Illustration by Louis Agassiz Fuertes

Scottish Terrier

Of very different appearance, but with the same stout heart, is the Scottish terrier, or "Scottie," as he is familiarly called—a shortlegged, stocky-bodied, wire-coated "tyke," who looks like nothing else in the world.

Of course, he hails from the Highlands of Scotland, where he is used to unearth foxes and other "varmints." His pluck has earned for him the soubriquet "die-hard," and usually he "lives" right up to it.

The "Scotty" is a "one-man dog." There is probably no dog more indifferent to the advances of any one but his own master or mistress. Mrs. Bayncs has a Scottish terrier named Heathcrbloom. The little tyke cares nothing for the other side of the Baynes household, and only in the absence of her mistress will she condescend to follow him. For her, other people do not exist, except as things to bark at sometimes. But to the one and only mistress she is loyalty itself.

If separated for five minutes, the little terrier greets her as if she had not seen her for months. And if Mrs. Baynes is ill, Heatherlong that it is not easy to see whether he is going or coming. And he can't tell you, for there is so much hair over his eyes that he can't see for himself.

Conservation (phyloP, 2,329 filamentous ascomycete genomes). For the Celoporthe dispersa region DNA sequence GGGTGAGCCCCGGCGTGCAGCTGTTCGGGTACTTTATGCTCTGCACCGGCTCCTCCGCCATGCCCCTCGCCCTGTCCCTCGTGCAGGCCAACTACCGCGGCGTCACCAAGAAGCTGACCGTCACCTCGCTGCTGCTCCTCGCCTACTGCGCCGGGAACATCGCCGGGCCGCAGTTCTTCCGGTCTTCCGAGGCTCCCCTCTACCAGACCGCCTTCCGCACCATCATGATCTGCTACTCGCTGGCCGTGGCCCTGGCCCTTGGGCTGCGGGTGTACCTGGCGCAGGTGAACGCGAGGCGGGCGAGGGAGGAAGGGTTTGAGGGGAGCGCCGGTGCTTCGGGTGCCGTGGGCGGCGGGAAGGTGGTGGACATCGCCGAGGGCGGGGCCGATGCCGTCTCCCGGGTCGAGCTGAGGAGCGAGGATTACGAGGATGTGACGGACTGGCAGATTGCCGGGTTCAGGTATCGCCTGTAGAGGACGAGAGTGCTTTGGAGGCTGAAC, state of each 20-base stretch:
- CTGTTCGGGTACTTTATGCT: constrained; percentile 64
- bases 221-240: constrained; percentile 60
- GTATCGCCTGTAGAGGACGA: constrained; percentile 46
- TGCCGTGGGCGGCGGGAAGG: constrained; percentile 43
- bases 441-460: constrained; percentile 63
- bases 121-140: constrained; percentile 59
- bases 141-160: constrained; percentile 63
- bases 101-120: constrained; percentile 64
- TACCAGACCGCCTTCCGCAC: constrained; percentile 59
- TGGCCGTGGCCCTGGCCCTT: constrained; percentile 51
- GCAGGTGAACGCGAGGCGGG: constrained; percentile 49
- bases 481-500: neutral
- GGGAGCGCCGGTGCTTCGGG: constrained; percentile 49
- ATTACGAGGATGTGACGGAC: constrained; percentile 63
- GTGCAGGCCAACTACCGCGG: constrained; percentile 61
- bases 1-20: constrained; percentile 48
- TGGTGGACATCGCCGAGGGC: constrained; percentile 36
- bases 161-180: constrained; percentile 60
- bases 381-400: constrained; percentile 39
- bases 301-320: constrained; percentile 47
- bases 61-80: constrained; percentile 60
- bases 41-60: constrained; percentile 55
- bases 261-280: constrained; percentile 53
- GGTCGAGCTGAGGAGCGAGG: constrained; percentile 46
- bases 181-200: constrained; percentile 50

His trustful eye, homely comeliness, and whimsical playfulness combine to endear the Scottish terrier strongly, and no dog is more companionable or unobtrusively affectionate. In these traits he is much like his rough little cousin, the West Highland white, from which, in fact, he differs in nothing so much as in the color of his coat.

The Scotty is usually black or very dark grizzled with yellowish tips, although steel or iron gray, brindle, sandy and wheaten specimens are occasionally seen. The dark dogs are much more popular here, however. A good dog should stand 10 to 12 inches and weigh 16 to 20 pounds.

The long-whiskered face; low, strong body; short, heavy legs, and rather heavy though gaily carried tail are all "earmarks" of the well-bred Scotty. He is all terrier, and with all his busy, active ways he combines a dignity and solemnity of manner that is very amusing.

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